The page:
'Avengers: Age Of Ultron' Delivers Right But Predictable Notes

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MARVEL STUDIOS
  • Marvel Studios

One of the downsides of Marvel announcing its future slate of superhero movies so far in advance of their release dates is that their “Phase One” blockbusters already seem to pale in comparison to the on-deck “Phase Two” installments. After all, how can writer-director Joss Whedon's just-released Avengers: Age Of Ultron possibly compare to 2018's two-part Avengers: Infinity War? One is merely an age, the other tackles, well, infinity. One can only assume heaven and hell are on deck for “Phase Three.”

It’s this dedication to grandiosity that, no doubt, fuels Whedon's recent complaints that his $250 million sequel to his $1.5 billion hit, The Avengers, left him depleted and exhausted. It's understandable, given the ridiculous juggling act on display in Age Of Ultron. Overstuffed with no less than a dozen superhumans threading their way through a trio of plotlines, the movie has just enough Whedonesque quips, banter and character moments to make his presence felt (the best is when Thor’s teammates attempt, in turn, to lift his mighty hammer) but mostly features gargantuan fight scenes, crammed-in cameos and corporate blueprinting for future sequels and spinoffs.

It's an impressively bloated entertainment machine that brazenly wears its comic-book origins on its sleeves but offers little of the giddy fun of its predecessor, nor any of the subversive surprises of Captain America: The Winter Soldier. Nevertheless, it'll make another $1.5 billion, even if it is, as Tony Stark/Iron Man (Robert Downey Jr.) describes: “Eugene O’Neill long.”

Things kick off with an assault on the castle fortress of Baron Strucker (Thomas Krestchmann). Iron Man, Captain America (Chris Evans), Thor (Chris Hemsworth), the Hulk (Mark Ruffalo), Black Widow (Scarlett Johansson) and Hawkeye (Jeremy Renner) are out to capture the last of Hydra's evil agents and retrieve the Staff of Loki hidden in his labs. Little do they know that the staff contains one of the Infinity Stones, powerful artifacts that will come into play in the next set of sequels.

Also in Strucker's employ are Wanda Maximoff, a.k.a. The Scarlet Witch (Elizabeth Olsen), and her super-speedy twin brother Pietro, a.k.a. Quicksilver (Aaron Taylor-Johnson). The siblings complicate the Avengers’ mission and inadvertently inspire Stark to create the movie's main nemesis. You see, Wanda's mind powers cause her foes to live their worst fears, and Stark foreseeing the demise of humanity decides that Loki's staff must be used to power a defense system that will protect Earth against an alien attack.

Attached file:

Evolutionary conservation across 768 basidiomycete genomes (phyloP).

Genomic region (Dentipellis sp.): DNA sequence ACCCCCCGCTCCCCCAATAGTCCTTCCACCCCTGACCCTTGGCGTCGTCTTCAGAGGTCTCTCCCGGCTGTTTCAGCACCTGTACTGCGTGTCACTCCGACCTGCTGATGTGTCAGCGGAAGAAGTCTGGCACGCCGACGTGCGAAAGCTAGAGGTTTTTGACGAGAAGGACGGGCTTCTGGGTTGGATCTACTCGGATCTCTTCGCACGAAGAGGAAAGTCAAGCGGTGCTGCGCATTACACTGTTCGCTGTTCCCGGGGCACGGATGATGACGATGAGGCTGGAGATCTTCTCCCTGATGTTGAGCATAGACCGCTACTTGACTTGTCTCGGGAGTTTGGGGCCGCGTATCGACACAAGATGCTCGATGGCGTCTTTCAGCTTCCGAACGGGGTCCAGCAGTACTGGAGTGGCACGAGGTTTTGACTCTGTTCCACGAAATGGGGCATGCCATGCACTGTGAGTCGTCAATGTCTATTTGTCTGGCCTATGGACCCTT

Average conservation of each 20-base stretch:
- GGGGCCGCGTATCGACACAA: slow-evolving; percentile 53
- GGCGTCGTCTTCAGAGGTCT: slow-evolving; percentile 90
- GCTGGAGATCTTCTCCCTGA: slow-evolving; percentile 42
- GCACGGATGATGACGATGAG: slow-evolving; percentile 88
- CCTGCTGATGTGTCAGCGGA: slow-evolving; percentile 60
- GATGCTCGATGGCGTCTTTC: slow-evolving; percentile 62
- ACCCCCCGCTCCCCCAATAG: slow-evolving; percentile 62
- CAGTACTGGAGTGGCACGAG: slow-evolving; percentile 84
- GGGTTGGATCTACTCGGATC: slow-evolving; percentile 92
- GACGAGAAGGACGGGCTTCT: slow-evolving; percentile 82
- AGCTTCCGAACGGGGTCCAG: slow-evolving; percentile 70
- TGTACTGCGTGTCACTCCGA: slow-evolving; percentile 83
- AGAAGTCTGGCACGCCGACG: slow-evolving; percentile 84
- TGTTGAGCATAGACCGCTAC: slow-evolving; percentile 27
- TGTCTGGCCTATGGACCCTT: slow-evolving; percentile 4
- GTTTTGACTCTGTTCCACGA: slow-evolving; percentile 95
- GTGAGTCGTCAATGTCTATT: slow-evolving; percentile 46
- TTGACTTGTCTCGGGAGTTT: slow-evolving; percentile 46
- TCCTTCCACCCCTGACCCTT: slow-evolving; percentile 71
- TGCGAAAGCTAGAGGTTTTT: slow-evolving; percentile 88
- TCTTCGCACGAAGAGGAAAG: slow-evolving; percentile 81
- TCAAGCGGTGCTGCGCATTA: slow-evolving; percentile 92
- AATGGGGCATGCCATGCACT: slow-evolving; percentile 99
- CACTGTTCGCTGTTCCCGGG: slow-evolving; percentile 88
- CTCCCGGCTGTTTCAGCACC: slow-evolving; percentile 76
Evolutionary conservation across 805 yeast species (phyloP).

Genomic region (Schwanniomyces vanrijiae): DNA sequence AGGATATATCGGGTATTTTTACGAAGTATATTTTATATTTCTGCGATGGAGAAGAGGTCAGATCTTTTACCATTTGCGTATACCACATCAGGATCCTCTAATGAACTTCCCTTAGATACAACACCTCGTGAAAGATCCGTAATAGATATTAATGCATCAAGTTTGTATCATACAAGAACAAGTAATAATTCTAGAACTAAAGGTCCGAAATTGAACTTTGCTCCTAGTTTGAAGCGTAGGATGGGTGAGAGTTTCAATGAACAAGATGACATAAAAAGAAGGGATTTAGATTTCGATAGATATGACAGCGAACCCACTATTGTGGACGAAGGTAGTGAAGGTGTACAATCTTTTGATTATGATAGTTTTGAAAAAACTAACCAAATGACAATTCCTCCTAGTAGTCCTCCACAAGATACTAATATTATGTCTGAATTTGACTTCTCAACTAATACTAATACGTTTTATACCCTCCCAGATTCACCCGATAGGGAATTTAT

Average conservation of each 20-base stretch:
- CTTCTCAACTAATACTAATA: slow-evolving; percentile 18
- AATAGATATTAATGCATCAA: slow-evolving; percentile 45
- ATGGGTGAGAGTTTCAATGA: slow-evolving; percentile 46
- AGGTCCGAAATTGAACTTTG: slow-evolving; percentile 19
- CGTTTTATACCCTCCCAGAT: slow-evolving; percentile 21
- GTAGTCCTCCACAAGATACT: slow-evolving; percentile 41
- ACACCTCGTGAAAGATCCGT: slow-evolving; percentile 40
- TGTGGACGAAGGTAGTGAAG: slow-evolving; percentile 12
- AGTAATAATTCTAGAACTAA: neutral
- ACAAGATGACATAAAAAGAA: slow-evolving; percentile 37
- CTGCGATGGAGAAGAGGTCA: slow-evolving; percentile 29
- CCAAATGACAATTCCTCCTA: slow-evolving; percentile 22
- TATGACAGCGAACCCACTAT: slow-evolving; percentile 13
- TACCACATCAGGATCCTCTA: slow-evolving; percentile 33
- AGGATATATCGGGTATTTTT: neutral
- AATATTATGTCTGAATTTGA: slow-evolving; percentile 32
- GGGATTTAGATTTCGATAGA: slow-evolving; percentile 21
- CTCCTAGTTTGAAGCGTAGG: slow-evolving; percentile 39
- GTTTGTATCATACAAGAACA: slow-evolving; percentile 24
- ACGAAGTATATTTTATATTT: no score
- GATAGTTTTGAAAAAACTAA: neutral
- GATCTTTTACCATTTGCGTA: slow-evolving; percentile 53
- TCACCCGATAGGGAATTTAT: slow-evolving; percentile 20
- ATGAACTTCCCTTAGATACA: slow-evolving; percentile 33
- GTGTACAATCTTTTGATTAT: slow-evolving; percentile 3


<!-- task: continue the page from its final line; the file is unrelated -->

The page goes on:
Instead, his by-any-means-necessary hubris gives rise to Ultron (brilliantly voiced by a droll James Spader), an artificial intelligence that decides that mankind is actually Earth’s greatest threat. Using spare Iron Man parts, Ultron constructs a bad-ass robot body for itself, builds a mechanical army, teams with Scarlet Witch and Quicksilver, and recites lyrics from “I've Got No Strings,” a song featured in Disney's Pinocchio (apparently, even genocidal robots believe in corporate synergy).

MARVEL STUDIOS
  • Marvel Studios

There's a fight in an Eastern European forest, at Avengers tower, on a freeway, in the streets of Johannesburg (an enraged Hulk versus a Hulk-busting Iron Man), and, in the finale, around and atop a floating city. Super sidekicks like Rhodey/War Machine (Don Cheadle) and the Falcon (Anthony Mackie), along with Nick Fury (Samuel L. Jackson), Stellan Skarsgård's Dr. Selvig, and newly minted android The Vision (Paul Bettany) — nee J.A.R.V.I.S. — all get thrown into the convoluted mix.

Needless to say, the various characters all jostle for attention, with Hawkeye, improbably, emerging with the most intact through-line. Natasha (Black Widow) and Bruce (The Hulk) smolder with romantic longing, sentient robots muse on the nature of humanity and each member of the team gets a well-timed zinger and single spark of emotion as the next sequel-friendly plot device kicks in. The mayhem is occasionally clever but, functionally, Whedon is serving Disney's branding schemes first and his story and characters second.

What he does manage to shoehorn into this noisy spectacle is the geeky grandeur of comic-book quirk, and the heartfelt idea that ideals and intentions, not super powers, are what make the hero. It's a sentiment voiced by Hawkeye — who’s all too aware that a dude with a bow and arrow seems ridiculous alongside gods and robots and monsters — and in Captain America's rallying cry against Ultron, who sees humanity as worthy of only extinction. “This isn’t just about defeating him. This is about whether he’s right.”

For fans who remember what it was like to page through heavily-inked newsprint to witness colorfully costumed superheroes fire laser beams from their forehead at skull-faced bad guys and still protect the innocent from harm, Avengers: Age Of Ultron is an old-timey ode to what made comic books great. Thor's teammates may not have what it takes to lift his hammer, but they're plenty worthy enough to be called heroes.



Avengers: Age Of Ultron (PG-13)

Dir. Joss Whedon; writ. Joss Whedon (based on comic books by Stan Lee and Jack Kirby); feat. Robert Downey Jr., Chris Hemsworth, Mark Ruffalo, Chris Evans, Scarlett Johansson, Jeremy Renner, Aaron Taylor-Johnson, Elizabeth Olsen, Paul Bettany, James Spader, Samuel L. Jackson

Opens May 1 
★★★

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